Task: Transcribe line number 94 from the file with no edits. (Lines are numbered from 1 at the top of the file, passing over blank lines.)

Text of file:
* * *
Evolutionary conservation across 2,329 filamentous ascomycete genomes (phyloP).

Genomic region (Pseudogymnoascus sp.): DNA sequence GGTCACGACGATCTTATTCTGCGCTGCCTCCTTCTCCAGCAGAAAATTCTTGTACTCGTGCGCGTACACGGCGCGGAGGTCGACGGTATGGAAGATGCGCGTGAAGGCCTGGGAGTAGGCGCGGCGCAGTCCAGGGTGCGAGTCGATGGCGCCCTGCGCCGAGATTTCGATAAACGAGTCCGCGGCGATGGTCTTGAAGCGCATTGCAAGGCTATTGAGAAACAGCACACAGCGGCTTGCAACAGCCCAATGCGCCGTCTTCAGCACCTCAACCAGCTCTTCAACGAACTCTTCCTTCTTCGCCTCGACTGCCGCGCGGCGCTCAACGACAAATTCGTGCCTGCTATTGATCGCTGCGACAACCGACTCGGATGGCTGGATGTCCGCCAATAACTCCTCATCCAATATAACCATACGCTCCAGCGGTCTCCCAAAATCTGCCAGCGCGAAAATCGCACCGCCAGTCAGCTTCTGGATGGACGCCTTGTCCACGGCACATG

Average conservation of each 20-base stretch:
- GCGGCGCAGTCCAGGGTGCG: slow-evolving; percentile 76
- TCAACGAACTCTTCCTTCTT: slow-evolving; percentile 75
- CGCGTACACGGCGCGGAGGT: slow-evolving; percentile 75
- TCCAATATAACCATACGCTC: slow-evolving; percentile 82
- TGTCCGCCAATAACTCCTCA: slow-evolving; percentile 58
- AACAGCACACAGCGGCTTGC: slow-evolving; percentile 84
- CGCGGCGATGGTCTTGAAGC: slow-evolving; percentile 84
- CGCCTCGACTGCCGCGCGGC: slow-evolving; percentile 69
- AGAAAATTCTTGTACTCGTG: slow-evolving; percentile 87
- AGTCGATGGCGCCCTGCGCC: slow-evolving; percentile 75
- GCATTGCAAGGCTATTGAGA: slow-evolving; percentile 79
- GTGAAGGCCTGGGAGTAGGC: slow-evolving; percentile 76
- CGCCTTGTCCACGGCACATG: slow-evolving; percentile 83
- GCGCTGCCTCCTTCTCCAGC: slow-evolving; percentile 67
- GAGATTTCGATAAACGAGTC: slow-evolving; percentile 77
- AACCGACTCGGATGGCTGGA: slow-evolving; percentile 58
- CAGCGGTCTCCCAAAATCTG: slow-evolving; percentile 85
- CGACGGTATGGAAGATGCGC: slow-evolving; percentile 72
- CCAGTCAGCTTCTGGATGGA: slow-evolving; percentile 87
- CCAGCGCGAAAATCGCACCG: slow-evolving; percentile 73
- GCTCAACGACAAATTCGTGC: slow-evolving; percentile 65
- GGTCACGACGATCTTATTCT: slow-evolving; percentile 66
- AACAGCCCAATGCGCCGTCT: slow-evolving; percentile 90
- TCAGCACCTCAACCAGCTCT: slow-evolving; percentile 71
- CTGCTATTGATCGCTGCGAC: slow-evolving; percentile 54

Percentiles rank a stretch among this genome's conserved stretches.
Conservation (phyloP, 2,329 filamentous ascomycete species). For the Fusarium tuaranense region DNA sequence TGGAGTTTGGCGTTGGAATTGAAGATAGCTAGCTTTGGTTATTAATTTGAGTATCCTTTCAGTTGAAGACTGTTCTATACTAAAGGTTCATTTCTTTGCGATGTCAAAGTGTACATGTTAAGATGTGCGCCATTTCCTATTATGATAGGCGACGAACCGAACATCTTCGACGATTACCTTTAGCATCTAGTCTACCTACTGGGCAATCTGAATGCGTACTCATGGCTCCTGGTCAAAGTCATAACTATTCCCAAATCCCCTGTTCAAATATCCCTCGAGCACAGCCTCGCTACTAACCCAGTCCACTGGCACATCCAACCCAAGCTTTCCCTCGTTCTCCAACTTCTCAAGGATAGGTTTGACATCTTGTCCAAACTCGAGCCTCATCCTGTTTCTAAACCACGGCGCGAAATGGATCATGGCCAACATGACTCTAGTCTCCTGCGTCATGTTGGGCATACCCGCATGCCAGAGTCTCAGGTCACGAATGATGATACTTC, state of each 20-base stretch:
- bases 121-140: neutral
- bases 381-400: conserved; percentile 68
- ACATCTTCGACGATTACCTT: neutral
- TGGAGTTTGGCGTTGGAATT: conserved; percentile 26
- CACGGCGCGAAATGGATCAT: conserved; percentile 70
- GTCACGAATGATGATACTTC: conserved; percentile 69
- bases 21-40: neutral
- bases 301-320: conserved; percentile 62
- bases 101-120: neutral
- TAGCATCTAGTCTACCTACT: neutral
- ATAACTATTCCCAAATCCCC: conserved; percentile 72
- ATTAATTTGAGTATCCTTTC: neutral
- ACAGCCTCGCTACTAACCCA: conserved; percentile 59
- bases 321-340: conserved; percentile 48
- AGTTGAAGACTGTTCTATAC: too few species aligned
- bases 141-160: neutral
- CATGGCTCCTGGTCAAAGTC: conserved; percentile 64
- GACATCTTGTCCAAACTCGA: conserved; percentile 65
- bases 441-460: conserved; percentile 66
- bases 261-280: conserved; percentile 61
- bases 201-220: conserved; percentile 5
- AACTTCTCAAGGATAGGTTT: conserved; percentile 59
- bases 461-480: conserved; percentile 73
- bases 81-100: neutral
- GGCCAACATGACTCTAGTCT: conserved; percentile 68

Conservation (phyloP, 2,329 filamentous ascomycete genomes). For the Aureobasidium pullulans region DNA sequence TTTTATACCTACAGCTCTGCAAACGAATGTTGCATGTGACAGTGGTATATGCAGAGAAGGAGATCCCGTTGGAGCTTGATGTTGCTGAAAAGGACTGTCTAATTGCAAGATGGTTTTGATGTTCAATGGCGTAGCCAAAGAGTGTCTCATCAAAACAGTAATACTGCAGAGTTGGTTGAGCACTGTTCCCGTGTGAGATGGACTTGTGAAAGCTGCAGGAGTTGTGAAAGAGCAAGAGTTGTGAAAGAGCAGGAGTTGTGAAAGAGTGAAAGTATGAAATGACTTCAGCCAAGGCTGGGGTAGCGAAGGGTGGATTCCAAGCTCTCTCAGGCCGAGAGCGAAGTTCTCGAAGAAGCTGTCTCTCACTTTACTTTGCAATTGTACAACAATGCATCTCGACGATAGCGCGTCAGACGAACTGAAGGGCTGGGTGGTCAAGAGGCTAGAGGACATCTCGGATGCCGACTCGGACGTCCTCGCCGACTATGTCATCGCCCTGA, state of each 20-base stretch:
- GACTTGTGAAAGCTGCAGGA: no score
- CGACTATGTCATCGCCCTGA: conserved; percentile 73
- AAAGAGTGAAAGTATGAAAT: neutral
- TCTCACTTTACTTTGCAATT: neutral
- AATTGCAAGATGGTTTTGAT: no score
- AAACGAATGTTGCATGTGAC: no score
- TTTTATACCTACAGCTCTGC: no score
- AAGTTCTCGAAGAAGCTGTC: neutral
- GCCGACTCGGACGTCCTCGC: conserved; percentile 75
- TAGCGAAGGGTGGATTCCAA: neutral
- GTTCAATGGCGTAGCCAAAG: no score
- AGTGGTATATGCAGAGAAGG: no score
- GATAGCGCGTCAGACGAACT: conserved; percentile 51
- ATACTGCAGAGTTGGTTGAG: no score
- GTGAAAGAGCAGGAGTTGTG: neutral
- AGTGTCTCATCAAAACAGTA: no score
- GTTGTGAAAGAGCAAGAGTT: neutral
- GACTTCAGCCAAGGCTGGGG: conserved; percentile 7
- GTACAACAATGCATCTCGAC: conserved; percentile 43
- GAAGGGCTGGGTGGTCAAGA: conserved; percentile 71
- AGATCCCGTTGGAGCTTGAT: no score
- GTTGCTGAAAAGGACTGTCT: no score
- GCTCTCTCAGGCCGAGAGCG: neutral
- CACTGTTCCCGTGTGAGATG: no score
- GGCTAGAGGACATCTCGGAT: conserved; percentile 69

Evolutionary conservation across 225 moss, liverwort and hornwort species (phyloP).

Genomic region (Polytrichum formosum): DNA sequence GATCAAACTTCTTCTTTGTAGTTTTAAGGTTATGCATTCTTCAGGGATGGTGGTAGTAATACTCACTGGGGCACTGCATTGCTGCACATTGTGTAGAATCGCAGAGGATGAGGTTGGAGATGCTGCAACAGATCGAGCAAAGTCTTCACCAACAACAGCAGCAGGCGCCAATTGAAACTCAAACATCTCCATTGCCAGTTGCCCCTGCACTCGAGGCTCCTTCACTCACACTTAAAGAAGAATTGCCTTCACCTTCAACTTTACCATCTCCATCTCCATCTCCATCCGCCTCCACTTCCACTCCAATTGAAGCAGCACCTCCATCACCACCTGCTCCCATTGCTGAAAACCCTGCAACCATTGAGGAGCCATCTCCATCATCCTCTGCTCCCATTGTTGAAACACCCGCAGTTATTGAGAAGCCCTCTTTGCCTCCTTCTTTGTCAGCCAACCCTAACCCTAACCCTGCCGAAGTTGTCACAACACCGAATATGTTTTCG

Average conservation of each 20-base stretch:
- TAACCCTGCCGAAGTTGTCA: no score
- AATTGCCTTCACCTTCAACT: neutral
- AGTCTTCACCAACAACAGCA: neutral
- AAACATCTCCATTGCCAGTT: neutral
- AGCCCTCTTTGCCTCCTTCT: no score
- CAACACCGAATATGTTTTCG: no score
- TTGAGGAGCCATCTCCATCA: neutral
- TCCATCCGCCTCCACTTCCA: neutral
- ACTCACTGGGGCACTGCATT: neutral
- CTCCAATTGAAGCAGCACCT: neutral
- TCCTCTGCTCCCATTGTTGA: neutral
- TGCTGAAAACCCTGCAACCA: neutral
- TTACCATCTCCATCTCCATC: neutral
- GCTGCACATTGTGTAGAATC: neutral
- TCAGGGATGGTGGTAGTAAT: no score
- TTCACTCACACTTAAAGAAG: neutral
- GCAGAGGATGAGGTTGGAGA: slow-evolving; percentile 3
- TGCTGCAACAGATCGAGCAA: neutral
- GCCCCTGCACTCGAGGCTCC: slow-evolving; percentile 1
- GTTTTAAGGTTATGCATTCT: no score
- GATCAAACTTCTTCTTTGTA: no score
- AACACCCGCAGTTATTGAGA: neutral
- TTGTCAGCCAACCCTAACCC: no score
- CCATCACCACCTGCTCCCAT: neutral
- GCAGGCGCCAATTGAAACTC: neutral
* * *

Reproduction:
- CTCCAATTGAAGCAGCACCT: neutral